What is the strongest, most likely prediction out of all the GUTs that is possible to measure with current (or near future) technology?
ChrisVer said:Well judging from how many theoreticians have turned into string theory I am not sure that the main motivation is a "breakthrough" that would come from an experiment... I think it's more like how attractive the whole concept and field is to them... some people love topology and geometry...
greswd said:But there may not be experimental verification until centuries later.
Yeah. But i think its important to have relevance also.ChrisVer said:That's why I said that they don't care about the experiment. Even if the experiment proves their theory unnatural, they have contributed to a field of mathematics.
If we would know that...greswd said:Anyway, if the world is to find a GUT, where should it put its effort right now?
greswd said:Yeah. But i think its important to have relevance also.
Anyway, if the world is to find a GUT, where should it put its effort right now?
ohwilleke said:When my office is a mess, and I can't find something, it is futile to look for that particular thing. The only viable option is to straighten up the whole office, file everything, and hope that what I'd like to find shows up.
Looking for a GUT is like that. You try everything and maybe eventually you find something interesting.
yeh, but you have to understand something essential... for each theory that is proven natural, at least another one [or several hundrends] are proved unnatural. The reason is also kind of recent, with the mainstream topic in theoretician circles being the diphoton excess that was seen at ~750GeV. Although that excess is not yet considered important and the bets are against it (I heard something like 20:1, so betting on its unimportance wouldn't return you much money), there have been several hundreds of papers trying to explain it in the last few months [the number of papers can also give you an idea of how chaotic your room looks like ]... Not all of them will be right and maybe none is going to be... So yes... it may be or it may not seem fun... but when you are clueless your only option is to search.greswd said:yeah, but its probably not as fun as it sounds haha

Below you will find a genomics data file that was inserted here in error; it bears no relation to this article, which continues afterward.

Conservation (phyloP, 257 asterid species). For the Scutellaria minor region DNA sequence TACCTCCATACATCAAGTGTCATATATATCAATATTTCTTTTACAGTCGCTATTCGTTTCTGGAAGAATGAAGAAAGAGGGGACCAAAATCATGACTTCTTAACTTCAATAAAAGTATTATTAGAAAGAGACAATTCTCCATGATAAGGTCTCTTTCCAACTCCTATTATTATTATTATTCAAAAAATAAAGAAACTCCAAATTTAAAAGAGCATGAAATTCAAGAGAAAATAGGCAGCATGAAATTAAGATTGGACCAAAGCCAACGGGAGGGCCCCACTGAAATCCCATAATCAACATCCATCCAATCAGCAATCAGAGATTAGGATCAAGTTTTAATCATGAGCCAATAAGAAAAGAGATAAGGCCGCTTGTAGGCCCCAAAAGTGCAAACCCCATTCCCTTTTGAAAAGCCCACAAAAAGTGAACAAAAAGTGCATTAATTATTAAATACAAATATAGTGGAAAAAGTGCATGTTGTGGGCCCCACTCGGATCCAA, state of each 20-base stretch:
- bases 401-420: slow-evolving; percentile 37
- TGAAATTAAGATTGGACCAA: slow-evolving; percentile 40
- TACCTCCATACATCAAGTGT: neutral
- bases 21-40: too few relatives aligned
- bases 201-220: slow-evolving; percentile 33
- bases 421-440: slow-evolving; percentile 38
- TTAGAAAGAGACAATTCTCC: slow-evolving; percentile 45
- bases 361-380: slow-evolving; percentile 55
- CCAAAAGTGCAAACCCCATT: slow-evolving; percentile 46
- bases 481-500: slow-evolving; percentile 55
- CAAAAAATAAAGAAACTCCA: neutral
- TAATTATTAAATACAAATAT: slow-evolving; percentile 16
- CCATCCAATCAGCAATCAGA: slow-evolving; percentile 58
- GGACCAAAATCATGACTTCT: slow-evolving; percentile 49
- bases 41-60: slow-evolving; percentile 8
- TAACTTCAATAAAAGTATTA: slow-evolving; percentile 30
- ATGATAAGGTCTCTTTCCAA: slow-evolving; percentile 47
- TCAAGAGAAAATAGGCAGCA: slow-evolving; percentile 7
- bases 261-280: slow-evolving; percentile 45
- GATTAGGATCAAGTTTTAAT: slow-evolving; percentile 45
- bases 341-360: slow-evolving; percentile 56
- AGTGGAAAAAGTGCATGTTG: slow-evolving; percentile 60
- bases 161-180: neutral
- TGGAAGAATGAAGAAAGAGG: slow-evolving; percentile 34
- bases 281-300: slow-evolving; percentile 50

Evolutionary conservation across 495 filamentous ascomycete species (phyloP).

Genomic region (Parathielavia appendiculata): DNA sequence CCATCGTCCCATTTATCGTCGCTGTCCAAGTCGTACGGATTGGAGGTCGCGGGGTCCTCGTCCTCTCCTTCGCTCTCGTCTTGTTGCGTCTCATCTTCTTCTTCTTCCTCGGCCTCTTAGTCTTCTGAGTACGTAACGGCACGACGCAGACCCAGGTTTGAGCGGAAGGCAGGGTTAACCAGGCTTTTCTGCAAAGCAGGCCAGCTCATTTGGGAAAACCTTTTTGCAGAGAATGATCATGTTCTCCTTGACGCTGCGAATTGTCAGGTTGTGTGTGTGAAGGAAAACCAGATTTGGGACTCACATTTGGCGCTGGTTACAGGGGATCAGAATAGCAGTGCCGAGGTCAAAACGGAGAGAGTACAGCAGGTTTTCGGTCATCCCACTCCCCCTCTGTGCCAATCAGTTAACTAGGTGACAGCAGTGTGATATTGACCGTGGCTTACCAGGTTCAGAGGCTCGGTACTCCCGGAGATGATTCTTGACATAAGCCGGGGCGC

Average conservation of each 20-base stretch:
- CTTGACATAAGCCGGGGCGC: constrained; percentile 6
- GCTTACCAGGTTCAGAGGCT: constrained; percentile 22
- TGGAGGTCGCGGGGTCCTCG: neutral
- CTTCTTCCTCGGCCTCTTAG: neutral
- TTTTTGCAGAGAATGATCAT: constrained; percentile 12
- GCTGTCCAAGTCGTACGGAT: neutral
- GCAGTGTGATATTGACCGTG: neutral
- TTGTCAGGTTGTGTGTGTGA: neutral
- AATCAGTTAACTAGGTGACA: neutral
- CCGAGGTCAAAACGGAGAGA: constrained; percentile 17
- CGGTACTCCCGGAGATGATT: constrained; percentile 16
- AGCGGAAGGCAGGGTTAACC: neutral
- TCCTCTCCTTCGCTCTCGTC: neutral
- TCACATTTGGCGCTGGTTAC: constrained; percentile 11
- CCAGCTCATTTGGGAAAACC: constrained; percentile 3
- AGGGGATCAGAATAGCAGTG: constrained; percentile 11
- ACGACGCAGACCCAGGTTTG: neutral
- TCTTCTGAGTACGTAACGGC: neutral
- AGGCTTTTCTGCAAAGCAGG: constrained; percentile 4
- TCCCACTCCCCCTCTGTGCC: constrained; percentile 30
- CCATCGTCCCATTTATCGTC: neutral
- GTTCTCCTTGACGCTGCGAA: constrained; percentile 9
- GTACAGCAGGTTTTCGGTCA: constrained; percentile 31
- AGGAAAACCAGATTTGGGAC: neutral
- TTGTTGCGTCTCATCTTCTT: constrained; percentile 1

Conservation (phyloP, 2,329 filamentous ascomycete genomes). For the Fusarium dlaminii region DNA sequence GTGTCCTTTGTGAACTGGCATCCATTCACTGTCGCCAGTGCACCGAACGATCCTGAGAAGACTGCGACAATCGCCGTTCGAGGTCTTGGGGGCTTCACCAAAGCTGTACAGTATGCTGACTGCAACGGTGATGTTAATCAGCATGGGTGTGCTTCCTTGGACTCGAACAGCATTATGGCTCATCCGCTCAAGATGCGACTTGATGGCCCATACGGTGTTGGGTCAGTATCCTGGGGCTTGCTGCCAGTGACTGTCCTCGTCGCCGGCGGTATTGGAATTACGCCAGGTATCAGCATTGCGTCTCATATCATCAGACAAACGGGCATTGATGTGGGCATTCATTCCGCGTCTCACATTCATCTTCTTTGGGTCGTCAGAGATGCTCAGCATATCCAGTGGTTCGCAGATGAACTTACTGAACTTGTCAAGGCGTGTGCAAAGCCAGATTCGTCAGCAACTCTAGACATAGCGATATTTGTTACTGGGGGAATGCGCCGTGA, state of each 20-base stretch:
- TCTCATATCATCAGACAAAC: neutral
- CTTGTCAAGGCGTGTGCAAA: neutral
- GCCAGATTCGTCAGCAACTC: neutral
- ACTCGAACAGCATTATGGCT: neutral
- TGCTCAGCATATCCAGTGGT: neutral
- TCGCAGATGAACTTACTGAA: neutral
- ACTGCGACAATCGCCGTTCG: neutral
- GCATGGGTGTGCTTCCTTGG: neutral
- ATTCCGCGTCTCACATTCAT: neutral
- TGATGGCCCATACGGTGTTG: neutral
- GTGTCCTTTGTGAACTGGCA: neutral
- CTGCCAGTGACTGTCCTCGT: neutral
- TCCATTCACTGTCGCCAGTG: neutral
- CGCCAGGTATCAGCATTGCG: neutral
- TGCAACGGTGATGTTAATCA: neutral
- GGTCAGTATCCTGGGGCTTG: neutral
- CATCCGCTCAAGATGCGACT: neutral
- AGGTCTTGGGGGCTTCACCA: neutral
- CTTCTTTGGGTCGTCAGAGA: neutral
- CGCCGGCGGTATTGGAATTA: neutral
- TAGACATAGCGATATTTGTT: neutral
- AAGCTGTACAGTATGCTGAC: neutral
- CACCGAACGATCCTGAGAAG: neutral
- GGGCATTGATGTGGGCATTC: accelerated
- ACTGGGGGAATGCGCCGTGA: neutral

it can be from 0 to infinity? So I guess it should contain the measured one... (currently fighting with ambiguities in my compiler, they are for sure not good)mfb said:So what does string theory predict for the muon lifetime? Or for any other observable? ;)
yeah I mean experimentally verifying onehaushofer said:We already have a theory of QG. It's called String Theory. And it potentially also is a GUT :P
Grand Unified Theories (GUTs) aim to unify the fundamental forces of nature, namely electromagnetism, strong nuclear force, and weak nuclear force, into one single theory. It is believed that GUTs could provide a deeper understanding of the universe and its workings.
The current limitations in predicting GUTs using current technology lie in our understanding of the fundamental forces and particles of the universe. We have not yet been able to fully reconcile the theory of General Relativity (describing gravity) and Quantum Mechanics (describing the other three forces) into one cohesive theory. This is known as the Grand Unification Problem.
While there have been significant advancements in theoretical physics and experimental findings, we are still far from achieving the strongest prediction of GUTs with current technology. The Grand Unification Problem remains a major challenge in the field, and it may require advancements in technology and new discoveries to overcome it.
Some of the current experiments and technologies being used to study and predict GUTs include the Large Hadron Collider (LHC) at CERN, which is designed to search for new particles and interactions that could support GUTs. Other experiments include precision measurements of particle properties and studying the cosmic microwave background radiation for evidence of GUTs.
Continuing to research and predict GUTs with current technology is crucial for our understanding of the fundamental laws of the universe. It could potentially lead to a unified theory that explains all known physical phenomena and provides a deeper understanding of the nature of reality. It could also have practical applications, such as advancements in technology and energy production.